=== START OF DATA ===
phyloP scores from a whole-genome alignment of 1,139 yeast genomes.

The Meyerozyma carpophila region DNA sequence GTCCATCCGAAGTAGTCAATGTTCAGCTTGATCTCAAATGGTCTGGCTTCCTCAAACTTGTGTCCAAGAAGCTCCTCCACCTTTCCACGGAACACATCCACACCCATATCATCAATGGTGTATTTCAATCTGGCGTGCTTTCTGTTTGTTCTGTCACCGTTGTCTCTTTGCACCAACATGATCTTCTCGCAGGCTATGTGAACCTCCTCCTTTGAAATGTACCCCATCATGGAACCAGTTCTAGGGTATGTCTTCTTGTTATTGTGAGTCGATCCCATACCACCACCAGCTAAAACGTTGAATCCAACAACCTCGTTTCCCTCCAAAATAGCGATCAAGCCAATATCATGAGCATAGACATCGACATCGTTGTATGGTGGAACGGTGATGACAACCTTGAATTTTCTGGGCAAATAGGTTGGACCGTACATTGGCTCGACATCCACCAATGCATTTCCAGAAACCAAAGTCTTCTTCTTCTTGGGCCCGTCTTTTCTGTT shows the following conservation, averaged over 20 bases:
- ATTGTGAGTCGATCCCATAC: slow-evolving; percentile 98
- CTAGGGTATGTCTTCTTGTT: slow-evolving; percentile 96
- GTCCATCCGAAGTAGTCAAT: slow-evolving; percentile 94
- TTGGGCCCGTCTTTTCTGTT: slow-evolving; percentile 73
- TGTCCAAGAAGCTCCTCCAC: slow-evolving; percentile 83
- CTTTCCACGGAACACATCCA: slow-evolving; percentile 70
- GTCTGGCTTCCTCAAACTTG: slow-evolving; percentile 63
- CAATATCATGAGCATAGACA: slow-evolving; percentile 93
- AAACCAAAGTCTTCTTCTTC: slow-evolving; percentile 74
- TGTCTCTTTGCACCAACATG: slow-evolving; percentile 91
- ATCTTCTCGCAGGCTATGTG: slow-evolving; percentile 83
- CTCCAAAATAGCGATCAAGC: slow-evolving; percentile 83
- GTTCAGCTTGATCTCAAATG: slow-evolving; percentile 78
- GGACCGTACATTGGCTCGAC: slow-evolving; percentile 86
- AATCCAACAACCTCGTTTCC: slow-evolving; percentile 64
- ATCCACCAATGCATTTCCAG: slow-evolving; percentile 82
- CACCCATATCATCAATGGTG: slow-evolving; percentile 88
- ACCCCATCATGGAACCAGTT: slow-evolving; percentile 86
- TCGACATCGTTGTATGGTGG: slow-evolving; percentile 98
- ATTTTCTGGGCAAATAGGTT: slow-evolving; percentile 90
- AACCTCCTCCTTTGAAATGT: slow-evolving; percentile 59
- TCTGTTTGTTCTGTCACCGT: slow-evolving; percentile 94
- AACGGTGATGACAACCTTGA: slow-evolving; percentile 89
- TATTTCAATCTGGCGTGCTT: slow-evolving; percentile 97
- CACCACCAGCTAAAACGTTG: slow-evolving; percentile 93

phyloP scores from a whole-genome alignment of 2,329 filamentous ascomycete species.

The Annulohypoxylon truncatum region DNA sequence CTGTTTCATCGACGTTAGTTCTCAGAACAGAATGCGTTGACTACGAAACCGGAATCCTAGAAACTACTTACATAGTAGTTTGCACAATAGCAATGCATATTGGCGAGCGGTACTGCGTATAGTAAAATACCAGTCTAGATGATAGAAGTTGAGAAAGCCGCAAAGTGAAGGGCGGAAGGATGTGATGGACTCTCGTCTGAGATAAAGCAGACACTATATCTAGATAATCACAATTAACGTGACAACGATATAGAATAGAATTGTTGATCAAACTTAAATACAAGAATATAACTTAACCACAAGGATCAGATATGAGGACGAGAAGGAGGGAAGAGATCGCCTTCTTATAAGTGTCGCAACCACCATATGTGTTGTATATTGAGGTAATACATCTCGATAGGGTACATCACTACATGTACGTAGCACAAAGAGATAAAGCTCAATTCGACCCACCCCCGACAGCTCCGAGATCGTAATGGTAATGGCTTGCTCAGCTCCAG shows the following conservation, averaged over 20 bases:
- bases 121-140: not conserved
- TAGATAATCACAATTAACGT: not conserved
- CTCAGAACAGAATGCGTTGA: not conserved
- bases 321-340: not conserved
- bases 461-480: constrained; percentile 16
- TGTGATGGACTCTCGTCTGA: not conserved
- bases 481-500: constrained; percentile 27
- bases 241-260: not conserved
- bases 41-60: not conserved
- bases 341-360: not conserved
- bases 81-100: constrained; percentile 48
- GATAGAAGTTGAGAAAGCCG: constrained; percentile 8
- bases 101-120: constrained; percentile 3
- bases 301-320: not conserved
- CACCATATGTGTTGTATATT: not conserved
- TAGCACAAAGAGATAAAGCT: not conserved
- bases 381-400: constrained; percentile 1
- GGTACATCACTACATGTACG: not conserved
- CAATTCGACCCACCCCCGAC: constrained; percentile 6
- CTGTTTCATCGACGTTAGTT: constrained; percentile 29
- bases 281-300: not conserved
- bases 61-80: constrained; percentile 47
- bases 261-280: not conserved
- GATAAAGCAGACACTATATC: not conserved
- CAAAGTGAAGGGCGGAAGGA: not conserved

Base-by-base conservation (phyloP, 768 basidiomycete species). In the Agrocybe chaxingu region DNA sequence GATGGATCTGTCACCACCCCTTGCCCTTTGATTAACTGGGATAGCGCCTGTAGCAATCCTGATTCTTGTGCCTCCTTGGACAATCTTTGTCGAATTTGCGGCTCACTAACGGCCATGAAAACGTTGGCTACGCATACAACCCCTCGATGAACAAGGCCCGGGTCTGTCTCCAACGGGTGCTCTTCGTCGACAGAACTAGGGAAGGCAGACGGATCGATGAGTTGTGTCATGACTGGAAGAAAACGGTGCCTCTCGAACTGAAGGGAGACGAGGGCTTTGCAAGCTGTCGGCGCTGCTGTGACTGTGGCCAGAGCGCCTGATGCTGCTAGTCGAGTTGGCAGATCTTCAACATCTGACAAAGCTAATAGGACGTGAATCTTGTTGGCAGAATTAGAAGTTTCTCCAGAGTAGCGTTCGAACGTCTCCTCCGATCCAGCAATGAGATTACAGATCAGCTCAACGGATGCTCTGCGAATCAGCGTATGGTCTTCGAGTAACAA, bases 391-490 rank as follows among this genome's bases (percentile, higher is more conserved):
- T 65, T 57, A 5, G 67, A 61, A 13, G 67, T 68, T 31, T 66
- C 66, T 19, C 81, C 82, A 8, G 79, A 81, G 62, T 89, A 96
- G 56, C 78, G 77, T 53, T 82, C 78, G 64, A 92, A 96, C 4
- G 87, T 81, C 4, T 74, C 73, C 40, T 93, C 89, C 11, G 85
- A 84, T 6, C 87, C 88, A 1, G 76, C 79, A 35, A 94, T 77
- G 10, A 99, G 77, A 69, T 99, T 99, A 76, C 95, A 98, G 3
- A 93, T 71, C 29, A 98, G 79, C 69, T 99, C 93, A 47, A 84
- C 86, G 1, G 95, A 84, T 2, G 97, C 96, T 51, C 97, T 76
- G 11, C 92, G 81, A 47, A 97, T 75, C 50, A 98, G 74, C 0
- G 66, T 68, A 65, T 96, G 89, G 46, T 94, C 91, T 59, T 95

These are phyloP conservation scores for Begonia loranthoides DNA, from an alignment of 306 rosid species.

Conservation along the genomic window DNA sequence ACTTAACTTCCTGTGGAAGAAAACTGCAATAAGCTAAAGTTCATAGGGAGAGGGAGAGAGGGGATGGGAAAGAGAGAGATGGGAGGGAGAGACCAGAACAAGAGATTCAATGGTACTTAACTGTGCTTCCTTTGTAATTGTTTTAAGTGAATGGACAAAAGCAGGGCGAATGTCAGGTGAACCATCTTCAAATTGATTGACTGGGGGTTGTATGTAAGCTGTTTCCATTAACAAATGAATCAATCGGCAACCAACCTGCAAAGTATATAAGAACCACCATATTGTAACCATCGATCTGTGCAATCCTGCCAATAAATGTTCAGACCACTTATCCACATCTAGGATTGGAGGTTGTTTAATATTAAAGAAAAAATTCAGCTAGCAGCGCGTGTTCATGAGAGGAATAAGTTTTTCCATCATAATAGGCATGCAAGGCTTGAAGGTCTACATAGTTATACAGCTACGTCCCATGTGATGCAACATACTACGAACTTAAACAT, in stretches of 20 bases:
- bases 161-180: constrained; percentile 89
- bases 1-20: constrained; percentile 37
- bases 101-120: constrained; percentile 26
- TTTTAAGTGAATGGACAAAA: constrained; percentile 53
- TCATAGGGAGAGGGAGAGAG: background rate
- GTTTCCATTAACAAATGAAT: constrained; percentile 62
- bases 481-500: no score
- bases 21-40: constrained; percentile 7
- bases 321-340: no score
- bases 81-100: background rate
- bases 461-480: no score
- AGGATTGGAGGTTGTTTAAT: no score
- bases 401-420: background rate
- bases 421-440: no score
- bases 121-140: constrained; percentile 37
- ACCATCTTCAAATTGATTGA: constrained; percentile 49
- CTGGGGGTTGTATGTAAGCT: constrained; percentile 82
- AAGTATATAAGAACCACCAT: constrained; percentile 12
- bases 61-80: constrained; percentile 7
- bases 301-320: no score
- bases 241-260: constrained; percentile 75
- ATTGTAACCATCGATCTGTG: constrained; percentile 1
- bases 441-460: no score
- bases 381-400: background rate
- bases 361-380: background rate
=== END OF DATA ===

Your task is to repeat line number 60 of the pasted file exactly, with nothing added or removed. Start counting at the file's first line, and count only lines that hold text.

- A 84, T 6, C 87, C 88, A 1, G 76, C 79, A 35, A 94, T 77